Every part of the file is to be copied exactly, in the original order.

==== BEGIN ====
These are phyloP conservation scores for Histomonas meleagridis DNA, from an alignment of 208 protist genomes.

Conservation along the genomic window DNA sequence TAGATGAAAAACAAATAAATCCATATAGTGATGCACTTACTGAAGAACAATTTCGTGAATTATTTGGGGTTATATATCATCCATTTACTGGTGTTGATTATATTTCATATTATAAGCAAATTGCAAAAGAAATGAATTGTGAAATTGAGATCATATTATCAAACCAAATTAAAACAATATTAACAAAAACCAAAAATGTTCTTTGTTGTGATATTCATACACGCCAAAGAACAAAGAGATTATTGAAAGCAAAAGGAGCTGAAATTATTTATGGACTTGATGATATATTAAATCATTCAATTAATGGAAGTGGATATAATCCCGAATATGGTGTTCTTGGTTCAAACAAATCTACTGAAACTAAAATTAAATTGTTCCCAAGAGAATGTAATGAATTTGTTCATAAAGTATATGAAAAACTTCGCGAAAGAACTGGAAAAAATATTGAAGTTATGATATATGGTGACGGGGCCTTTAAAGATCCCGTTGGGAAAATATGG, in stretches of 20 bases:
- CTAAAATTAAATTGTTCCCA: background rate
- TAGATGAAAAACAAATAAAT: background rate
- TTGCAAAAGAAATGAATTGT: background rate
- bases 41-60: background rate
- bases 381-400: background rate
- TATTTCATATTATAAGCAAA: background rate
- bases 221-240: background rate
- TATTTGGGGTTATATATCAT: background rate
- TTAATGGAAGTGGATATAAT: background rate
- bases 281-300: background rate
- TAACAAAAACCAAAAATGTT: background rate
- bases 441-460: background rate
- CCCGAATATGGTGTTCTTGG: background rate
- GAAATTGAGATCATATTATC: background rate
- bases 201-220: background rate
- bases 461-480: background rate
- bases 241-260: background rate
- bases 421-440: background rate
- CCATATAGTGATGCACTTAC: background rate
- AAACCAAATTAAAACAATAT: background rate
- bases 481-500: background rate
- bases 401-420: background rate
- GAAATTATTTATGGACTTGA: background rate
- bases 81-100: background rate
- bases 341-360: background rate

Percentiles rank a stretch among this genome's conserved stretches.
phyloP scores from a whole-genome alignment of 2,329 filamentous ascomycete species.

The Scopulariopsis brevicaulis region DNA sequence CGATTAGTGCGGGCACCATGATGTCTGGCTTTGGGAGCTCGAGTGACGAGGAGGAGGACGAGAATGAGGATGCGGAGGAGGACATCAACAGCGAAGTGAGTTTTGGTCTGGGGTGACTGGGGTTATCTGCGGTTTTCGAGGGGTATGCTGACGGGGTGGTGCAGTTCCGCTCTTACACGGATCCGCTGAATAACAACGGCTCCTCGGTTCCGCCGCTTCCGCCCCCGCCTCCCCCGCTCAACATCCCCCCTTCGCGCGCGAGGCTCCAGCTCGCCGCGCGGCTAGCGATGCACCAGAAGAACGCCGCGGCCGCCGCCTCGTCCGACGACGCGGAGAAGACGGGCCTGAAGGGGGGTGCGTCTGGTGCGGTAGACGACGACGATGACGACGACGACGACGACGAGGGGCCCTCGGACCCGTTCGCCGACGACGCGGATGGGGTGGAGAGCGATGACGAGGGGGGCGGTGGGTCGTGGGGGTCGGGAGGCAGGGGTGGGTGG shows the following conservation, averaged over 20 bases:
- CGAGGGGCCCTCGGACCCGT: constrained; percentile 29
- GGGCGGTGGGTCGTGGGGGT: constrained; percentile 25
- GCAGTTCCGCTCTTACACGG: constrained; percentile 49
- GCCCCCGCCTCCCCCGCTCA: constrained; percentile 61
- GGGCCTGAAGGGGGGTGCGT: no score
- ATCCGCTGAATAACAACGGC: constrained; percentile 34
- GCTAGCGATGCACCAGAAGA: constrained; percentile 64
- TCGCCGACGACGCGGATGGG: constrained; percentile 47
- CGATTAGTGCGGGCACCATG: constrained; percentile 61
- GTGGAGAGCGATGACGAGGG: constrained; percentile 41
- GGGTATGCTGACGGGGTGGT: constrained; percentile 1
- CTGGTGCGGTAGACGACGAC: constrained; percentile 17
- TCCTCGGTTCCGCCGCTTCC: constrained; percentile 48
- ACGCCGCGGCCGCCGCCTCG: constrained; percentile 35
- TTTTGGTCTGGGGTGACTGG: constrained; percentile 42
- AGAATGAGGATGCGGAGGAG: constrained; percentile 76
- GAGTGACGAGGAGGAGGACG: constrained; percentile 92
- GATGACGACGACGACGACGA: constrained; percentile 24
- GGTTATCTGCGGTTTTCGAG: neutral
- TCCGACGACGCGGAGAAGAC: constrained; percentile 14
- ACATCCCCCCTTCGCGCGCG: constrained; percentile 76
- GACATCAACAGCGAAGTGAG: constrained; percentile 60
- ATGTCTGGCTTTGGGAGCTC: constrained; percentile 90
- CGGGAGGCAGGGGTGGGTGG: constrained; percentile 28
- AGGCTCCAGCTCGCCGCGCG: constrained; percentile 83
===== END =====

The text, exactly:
These are phyloP conservation scores for Histomonas meleagridis DNA, from an alignment of 208 protist genomes.

Conservation along the genomic window DNA sequence TAGATGAAAAACAAATAAATCCATATAGTGATGCACTTACTGAAGAACAATTTCGTGAATTATTTGGGGTTATATATCATCCATTTACTGGTGTTGATTATATTTCATATTATAAGCAAATTGCAAAAGAAATGAATTGTGAAATTGAGATCATATTATCAAACCAAATTAAAACAATATTAACAAAAACCAAAAATGTTCTTTGTTGTGATATTCATACACGCCAAAGAACAAAGAGATTATTGAAAGCAAAAGGAGCTGAAATTATTTATGGACTTGATGATATATTAAATCATTCAATTAATGGAAGTGGATATAATCCCGAATATGGTGTTCTTGGTTCAAACAAATCTACTGAAACTAAAATTAAATTGTTCCCAAGAGAATGTAATGAATTTGTTCATAAAGTATATGAAAAACTTCGCGAAAGAACTGGAAAAAATATTGAAGTTATGATATATGGTGACGGGGCCTTTAAAGATCCCGTTGGGAAAATATGG, in stretches of 20 bases:
- CTAAAATTAAATTGTTCCCA: background rate
- TAGATGAAAAACAAATAAAT: background rate
- TTGCAAAAGAAATGAATTGT: background rate
- bases 41-60: background rate
- bases 381-400: background rate
- TATTTCATATTATAAGCAAA: background rate
- bases 221-240: background rate
- TATTTGGGGTTATATATCAT: background rate
- TTAATGGAAGTGGATATAAT: background rate
- bases 281-300: background rate
- TAACAAAAACCAAAAATGTT: background rate
- bases 441-460: background rate
- CCCGAATATGGTGTTCTTGG: background rate
- GAAATTGAGATCATATTATC: background rate
- bases 201-220: background rate
- bases 461-480: background rate
- bases 241-260: background rate
- bases 421-440: background rate
- CCATATAGTGATGCACTTAC: background rate
- AAACCAAATTAAAACAATAT: background rate
- bases 481-500: background rate
- bases 401-420: background rate
- GAAATTATTTATGGACTTGA: background rate
- bases 81-100: background rate
- bases 341-360: background rate

Percentiles rank a stretch among this genome's conserved stretches.
phyloP scores from a whole-genome alignment of 2,329 filamentous ascomycete species.

The Scopulariopsis brevicaulis region DNA sequence CGATTAGTGCGGGCACCATGATGTCTGGCTTTGGGAGCTCGAGTGACGAGGAGGAGGACGAGAATGAGGATGCGGAGGAGGACATCAACAGCGAAGTGAGTTTTGGTCTGGGGTGACTGGGGTTATCTGCGGTTTTCGAGGGGTATGCTGACGGGGTGGTGCAGTTCCGCTCTTACACGGATCCGCTGAATAACAACGGCTCCTCGGTTCCGCCGCTTCCGCCCCCGCCTCCCCCGCTCAACATCCCCCCTTCGCGCGCGAGGCTCCAGCTCGCCGCGCGGCTAGCGATGCACCAGAAGAACGCCGCGGCCGCCGCCTCGTCCGACGACGCGGAGAAGACGGGCCTGAAGGGGGGTGCGTCTGGTGCGGTAGACGACGACGATGACGACGACGACGACGACGAGGGGCCCTCGGACCCGTTCGCCGACGACGCGGATGGGGTGGAGAGCGATGACGAGGGGGGCGGTGGGTCGTGGGGGTCGGGAGGCAGGGGTGGGTGG shows the following conservation, averaged over 20 bases:
- CGAGGGGCCCTCGGACCCGT: constrained; percentile 29
- GGGCGGTGGGTCGTGGGGGT: constrained; percentile 25
- GCAGTTCCGCTCTTACACGG: constrained; percentile 49
- GCCCCCGCCTCCCCCGCTCA: constrained; percentile 61
- GGGCCTGAAGGGGGGTGCGT: no score
- ATCCGCTGAATAACAACGGC: constrained; percentile 34
- GCTAGCGATGCACCAGAAGA: constrained; percentile 64
- TCGCCGACGACGCGGATGGG: constrained; percentile 47
- CGATTAGTGCGGGCACCATG: constrained; percentile 61
- GTGGAGAGCGATGACGAGGG: constrained; percentile 41
- GGGTATGCTGACGGGGTGGT: constrained; percentile 1
- CTGGTGCGGTAGACGACGAC: constrained; percentile 17
- TCCTCGGTTCCGCCGCTTCC: constrained; percentile 48
- ACGCCGCGGCCGCCGCCTCG: constrained; percentile 35
- TTTTGGTCTGGGGTGACTGG: constrained; percentile 42
- AGAATGAGGATGCGGAGGAG: constrained; percentile 76
- GAGTGACGAGGAGGAGGACG: constrained; percentile 92
- GATGACGACGACGACGACGA: constrained; percentile 24
- GGTTATCTGCGGTTTTCGAG: neutral
- TCCGACGACGCGGAGAAGAC: constrained; percentile 14
- ACATCCCCCCTTCGCGCGCG: constrained; percentile 76
- GACATCAACAGCGAAGTGAG: constrained; percentile 60
- ATGTCTGGCTTTGGGAGCTC: constrained; percentile 90
- CGGGAGGCAGGGGTGGGTGG: constrained; percentile 28
- AGGCTCCAGCTCGCCGCGCG: constrained; percentile 83